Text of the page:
Now we could do the same as with Trine, allocate memory and then redirect the program flow to our injected memory. But I wanted to do something different, so for Torchlight I decided to use a code cave.

Basically this means that we look for a piece of unused memory that has already been allocated and use that to inject our code. Up until today I never used a code cave for this purpose, I have to be honest I never thought about using code caves for anything.

But it works, its "safe" (as safe as code injection can be). The only trick is to find a code cave big enough to fit the code that you want. Luckily Cheat Engine has a nice function which searches for code caves, including a desired size.

Torchlight had an additional fun factor which I never played with before, both health and mana are stored as floating points. Now this in itself isn't something new, but I never worked with floating point assembly instructions (at least not changed them).

The instruction for unlimited health was at 490649h (fstp dword ptr [esi+394]) and the two instructions for unlimited mana are at 490894h and 4908C3h (both fstp dword ptr [esi+3b8]).

All three instructions use fstp, the description for this function is "Copy ST(0) to m32fp and pop register stack". The last part causes an issue if you only nop the instruction. Not executing the instruction causes the register stack to stay the same which caused several other issues in the game (including gfx errors and crashes).

To get around this issue you have to execute a "fstp st(0)" whenever you do not execute the original instruction. This causes the register stack to pop into nothingness.

As with Trine, we have to figure out how to identify the player. With Torchlight its a bit easier then Trine. There's a pointer to the Player structure at [[E2B6A4h]+1Ch], so we can use this in our code redirection to check who's health (or mana) is getting lowered.

In part #2 I'll show some assembly code which can be used (in the code cave) to accomplish exactly that. I have some code lying around but I want to play with it a bit more before releasing it.

Posted by: Da_Teach on Tuesday, January 19, 2010  •  Comments (24)  •  Full story  •  Torchlight Codecave Cheat Engine

Trine Part #1

Another game I picked up during the holiday sales at Steam was Trine, its a very simple platform game but mildly entertaining and it doesn't take a huge amount of time to complete. I actually finished it yesterday without cheating, but this blog wouldn't be about hacking if I didn't want to hack it ;)

Booted up my VMware image, because this game also had the Steam debugger protection. Started up CheatEngine and went to work. Unlike Defense Grid, the values for health and power where easily found. Put some memory break points on them and quickly found that "Unlimited Power" can be attained by nop'ing the instruction at 682F53h (7 bytes) and "Unlimted Health" can be attained by nop'ing the instruction at 691BB2h (6 bytes).

However Unlimited Health gives a nice side effect. It will actually make the enemies nearly invincible as well. I say nearly because some attacks (like dropping a box on an enemy, or using the fire arrow from the thief ) will still kill the enemy instantly.

Tomorrow I'll start disassembling the game (have to dump the executable again, as its packed by what looks like the same packer used by Defense Grid) and figure a way around this "feature" :) It looks like some code will have to be injected into the game to allow damage to the enemies but not to the played-characters.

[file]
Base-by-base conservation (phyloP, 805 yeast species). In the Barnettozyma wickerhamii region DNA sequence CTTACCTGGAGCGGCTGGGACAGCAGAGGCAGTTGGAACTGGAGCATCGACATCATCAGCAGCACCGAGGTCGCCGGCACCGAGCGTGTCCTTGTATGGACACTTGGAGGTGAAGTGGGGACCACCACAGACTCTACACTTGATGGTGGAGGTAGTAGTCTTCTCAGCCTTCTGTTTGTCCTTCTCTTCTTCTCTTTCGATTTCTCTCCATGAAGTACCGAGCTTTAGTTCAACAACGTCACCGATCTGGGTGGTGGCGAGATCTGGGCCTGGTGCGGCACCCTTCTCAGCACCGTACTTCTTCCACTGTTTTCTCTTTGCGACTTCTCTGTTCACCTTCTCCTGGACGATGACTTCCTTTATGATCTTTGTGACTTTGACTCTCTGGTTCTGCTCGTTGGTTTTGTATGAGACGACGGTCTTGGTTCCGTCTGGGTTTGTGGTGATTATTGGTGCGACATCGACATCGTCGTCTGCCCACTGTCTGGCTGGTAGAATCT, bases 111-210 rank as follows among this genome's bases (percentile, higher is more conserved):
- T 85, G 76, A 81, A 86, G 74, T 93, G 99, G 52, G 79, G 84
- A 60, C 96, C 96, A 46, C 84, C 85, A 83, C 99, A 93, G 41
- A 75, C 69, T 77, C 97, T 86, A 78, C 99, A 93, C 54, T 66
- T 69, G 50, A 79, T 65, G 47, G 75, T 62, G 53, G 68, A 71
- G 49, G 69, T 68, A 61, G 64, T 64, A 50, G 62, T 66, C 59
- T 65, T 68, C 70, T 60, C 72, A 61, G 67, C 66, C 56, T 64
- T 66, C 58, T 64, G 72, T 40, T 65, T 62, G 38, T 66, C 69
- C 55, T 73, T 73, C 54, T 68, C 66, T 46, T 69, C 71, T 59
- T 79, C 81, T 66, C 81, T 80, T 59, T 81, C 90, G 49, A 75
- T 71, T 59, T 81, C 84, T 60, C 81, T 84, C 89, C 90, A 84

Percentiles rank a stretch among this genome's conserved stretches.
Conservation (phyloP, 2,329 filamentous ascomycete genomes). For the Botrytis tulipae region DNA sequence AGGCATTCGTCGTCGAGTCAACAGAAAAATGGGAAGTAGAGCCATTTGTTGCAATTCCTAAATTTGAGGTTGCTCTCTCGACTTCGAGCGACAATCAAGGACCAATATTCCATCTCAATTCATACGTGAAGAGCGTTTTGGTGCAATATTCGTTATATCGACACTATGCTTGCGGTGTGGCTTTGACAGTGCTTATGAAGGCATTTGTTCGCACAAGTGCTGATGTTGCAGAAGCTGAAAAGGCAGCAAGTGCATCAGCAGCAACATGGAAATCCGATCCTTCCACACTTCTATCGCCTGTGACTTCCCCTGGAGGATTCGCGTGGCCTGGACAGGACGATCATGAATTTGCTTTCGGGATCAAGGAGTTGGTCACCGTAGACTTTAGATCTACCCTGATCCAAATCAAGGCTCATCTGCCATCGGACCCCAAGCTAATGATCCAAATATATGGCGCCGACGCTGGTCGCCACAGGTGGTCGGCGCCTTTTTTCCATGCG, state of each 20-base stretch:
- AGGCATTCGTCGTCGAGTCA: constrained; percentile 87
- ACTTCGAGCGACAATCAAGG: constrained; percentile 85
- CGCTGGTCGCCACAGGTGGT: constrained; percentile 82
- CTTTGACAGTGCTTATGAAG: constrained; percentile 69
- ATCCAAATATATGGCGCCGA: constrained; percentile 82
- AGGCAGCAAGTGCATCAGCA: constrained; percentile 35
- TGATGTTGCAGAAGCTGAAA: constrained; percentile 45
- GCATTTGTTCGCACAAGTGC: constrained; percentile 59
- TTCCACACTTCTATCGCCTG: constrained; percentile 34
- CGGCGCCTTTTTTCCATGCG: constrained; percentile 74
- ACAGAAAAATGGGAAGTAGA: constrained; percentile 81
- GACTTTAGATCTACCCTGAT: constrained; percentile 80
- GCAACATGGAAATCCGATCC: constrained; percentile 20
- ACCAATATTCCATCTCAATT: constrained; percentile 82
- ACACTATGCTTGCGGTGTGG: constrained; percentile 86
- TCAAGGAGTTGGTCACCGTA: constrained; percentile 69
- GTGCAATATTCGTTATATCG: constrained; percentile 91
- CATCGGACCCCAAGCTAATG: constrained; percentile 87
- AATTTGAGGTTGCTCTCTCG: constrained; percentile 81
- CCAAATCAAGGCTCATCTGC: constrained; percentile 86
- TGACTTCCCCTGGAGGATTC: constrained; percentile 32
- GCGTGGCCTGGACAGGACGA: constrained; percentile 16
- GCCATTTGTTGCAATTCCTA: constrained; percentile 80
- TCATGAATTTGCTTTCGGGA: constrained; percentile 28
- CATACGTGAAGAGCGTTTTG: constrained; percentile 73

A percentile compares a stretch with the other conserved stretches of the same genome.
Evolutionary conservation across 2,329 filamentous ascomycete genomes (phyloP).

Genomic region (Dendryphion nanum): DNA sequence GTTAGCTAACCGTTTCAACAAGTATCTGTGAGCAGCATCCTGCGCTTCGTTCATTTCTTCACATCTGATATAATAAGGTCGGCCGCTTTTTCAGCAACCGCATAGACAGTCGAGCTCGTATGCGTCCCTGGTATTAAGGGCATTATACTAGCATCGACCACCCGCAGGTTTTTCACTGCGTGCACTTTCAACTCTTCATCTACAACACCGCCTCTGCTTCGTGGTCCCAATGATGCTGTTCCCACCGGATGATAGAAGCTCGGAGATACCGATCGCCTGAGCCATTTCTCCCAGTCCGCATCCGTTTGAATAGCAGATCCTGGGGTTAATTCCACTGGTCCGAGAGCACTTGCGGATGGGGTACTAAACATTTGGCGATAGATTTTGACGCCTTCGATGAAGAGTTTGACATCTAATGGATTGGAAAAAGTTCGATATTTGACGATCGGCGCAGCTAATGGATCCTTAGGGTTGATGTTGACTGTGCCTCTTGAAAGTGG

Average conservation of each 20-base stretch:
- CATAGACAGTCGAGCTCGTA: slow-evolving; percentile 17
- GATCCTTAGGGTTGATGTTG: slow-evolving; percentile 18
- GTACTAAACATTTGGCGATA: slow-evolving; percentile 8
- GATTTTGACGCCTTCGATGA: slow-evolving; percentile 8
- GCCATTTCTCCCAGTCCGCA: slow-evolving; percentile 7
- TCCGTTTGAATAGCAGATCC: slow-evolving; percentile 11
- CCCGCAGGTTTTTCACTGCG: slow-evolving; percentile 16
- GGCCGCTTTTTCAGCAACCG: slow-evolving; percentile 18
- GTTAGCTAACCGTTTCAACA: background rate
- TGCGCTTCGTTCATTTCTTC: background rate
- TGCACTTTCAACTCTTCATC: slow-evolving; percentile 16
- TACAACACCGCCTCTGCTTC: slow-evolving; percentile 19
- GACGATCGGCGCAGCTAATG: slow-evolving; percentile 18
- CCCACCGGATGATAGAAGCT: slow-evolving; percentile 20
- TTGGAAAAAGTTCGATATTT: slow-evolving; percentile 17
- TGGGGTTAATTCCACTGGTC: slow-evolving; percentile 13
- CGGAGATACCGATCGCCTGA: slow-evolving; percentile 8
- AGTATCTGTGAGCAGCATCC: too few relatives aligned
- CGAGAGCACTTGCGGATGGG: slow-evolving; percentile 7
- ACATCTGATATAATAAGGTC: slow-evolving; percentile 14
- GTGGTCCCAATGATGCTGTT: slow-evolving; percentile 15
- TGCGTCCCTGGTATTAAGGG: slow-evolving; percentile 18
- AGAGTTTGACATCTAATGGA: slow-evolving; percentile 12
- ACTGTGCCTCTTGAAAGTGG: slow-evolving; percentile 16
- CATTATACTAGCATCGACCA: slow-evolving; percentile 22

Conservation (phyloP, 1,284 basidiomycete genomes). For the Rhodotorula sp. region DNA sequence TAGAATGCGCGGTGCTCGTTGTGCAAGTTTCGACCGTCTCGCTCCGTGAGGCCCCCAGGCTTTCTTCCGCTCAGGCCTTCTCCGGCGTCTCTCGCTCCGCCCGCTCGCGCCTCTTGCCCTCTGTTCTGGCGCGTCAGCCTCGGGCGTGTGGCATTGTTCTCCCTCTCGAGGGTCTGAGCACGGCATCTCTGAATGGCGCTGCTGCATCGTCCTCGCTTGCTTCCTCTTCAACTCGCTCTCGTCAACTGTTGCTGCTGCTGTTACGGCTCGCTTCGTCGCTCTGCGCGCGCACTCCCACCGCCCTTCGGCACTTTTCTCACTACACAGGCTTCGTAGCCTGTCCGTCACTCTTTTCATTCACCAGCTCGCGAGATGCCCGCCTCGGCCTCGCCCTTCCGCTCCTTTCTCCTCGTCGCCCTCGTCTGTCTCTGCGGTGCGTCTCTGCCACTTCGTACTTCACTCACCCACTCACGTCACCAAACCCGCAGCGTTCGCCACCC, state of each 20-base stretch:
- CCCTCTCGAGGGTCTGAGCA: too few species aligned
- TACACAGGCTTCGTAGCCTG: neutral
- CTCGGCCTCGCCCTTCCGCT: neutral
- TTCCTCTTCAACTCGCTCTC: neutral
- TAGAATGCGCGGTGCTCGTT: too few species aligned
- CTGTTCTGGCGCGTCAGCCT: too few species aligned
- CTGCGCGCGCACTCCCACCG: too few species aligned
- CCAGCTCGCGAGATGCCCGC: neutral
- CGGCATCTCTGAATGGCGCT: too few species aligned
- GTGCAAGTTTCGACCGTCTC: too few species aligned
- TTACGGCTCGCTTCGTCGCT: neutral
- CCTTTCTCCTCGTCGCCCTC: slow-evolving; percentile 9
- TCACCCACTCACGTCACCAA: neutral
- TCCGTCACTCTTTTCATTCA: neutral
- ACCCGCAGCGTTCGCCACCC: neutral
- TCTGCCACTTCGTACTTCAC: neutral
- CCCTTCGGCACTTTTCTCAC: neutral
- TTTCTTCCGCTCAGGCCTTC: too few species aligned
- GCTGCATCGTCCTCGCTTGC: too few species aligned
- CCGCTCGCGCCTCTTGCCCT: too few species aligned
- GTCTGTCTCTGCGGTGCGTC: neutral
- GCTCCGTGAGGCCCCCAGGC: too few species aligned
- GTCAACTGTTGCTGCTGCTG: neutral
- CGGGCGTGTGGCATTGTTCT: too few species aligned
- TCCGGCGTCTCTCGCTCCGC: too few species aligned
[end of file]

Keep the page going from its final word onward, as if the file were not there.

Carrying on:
Fun fun fun :)

Posted by: Da_Teach on Monday, January 11, 2010  •  Comments (10)  •  Full story  •  Trine Cheat Engine

Defense Grid: The Awakening Part #1

With Steam having those amazing sales, I picked up Defense Grid: The Awakening for something like 2-3 euro. I was bored, so sue me. I found that it was actually a pretty funny game for a few hours and then I figured, what the hell lets start hacking :D

Started up Cheat Engine and started searching for some values. Interestingly enough this game had some unexpected anti-cheat mechanisms in place.

Anyways, I went through the usual tricks, search for the credits as a integer, float, double, etc. Funny enough it seemed it was stored both as a float and a double. But changing those values did not do anything to the ingame credits.

That got me intrigued, apparently this game was either using memory-encryption or some other form of anti-cheat mechanisms. I then remembered that the first level starts off with 0 credits and a bit later in the level you got 200 credits to finish the mission. So I put Cheat Engine to work.

A minute or so later I had the starting-credits and I saw something strange. The value at this pointer never went down and in fact (by killing enemies) only went up, regardless of the amount of credits I spent.

This got me thinking, if this value does not go down, another value must be somewhere in memory that keeps track of what has been spent. So started a new mission,searched for the amount of credits spent on towers and found the value that keeps track of the amount of credits that have been spent.

Now having two values in memory it was time to find out what static addresses point to these values so I can create a trainer for the game. This is where things got funky. Normally I would use the pointer-scanner in Cheat Engine and it'll quickly tell you what base pointer points to the value. However that would be too easy wouldn't it ;)

With that not getting anywhere, I used Cheat Engine's "what changes this address" only to crash the game seconds later. I should have known because its a Steam game, it has anti-debugger protection. So I booted up my VMware image with Syser and repeated the whole process.

I found out that the code-address changing was at 8BB1FCh, the instruction in question as "movss dword ptr [ebx+10h], xmm0", great.

As I was interested in base address of the value, I booted up IDA Pro Disassembler which has to be the best disassembler on the market at this moment. Only to find out that there was yet another protection in place, the executable had been packed by a PE Packer.

For 2-3 euro, I didnt expect this many protections in place, but it sure made hacking this game so much more interesting. Anyways, check out part 2 which will be posted later to find out a way to get around a PE Packer. Its only one of the possible ways, but its probably the easiest way.

Posted by: Da_Teach on Friday, January 1, 2010  •  Comments (48)  •  Full story  •  Syser IDA Pro Cheat Engine Defense Grid